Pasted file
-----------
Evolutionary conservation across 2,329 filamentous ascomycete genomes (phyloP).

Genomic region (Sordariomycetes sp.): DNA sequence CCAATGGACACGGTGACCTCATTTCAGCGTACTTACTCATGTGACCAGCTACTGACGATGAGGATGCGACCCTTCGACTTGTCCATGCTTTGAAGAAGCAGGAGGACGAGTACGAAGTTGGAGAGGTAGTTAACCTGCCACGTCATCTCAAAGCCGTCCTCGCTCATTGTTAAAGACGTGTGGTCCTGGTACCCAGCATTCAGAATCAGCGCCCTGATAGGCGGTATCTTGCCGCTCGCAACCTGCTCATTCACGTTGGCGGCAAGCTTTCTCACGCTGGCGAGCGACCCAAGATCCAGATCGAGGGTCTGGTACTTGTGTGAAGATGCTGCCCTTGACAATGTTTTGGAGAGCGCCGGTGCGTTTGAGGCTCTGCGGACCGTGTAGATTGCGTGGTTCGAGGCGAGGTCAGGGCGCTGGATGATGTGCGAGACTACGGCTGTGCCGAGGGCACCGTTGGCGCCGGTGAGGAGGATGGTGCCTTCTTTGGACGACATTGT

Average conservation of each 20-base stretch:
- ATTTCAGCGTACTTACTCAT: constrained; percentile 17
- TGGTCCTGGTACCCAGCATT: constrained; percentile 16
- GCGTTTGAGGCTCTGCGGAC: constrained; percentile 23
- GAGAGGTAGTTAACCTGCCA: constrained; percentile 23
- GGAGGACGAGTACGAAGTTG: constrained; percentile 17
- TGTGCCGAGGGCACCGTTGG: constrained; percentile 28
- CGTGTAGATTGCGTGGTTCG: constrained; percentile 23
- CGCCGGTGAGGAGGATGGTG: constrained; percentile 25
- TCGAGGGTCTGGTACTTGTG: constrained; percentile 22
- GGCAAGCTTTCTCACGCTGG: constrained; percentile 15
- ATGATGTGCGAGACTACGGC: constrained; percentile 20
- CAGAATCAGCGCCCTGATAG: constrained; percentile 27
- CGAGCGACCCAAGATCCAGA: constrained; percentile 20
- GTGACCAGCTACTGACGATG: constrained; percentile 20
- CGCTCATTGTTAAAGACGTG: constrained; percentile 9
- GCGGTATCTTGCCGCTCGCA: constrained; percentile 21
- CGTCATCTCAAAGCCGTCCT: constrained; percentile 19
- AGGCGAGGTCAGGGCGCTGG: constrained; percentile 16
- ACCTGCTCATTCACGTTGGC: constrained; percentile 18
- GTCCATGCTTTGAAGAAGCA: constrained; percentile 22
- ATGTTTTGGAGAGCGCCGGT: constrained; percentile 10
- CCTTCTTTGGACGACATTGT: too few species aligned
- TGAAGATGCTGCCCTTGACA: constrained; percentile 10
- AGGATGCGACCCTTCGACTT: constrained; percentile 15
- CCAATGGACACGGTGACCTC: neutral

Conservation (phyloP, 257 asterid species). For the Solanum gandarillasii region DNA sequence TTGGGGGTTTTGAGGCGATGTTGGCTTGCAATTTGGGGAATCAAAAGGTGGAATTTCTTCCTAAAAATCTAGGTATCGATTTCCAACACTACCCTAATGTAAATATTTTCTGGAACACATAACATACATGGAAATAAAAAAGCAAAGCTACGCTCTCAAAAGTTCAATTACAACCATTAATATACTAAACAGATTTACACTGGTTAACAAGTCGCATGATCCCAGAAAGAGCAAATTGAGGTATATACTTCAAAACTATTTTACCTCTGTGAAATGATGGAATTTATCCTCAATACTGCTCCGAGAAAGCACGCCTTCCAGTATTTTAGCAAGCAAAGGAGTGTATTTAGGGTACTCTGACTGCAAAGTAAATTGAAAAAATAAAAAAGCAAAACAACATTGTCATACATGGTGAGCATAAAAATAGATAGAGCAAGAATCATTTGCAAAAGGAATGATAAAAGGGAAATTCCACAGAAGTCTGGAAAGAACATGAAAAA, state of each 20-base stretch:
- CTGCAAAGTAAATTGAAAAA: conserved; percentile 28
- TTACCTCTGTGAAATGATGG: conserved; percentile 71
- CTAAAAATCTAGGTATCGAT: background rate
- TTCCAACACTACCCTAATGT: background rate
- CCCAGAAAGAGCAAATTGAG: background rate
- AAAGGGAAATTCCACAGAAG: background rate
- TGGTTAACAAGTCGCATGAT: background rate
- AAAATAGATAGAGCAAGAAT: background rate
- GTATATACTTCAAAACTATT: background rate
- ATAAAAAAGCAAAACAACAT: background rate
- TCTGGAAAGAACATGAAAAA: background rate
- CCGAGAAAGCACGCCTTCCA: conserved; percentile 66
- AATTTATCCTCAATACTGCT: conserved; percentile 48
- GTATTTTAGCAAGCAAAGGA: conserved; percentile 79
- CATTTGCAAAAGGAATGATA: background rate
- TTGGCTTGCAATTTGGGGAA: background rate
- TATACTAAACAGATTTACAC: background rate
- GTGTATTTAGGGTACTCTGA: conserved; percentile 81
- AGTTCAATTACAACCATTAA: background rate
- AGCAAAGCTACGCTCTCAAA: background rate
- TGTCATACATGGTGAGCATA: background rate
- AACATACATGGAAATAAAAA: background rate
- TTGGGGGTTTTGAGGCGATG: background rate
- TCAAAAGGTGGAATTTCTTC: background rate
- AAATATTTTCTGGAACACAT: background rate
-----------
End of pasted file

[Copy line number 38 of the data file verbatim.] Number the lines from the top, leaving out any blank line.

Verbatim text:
- GTATATACTTCAAAACTATT: background rate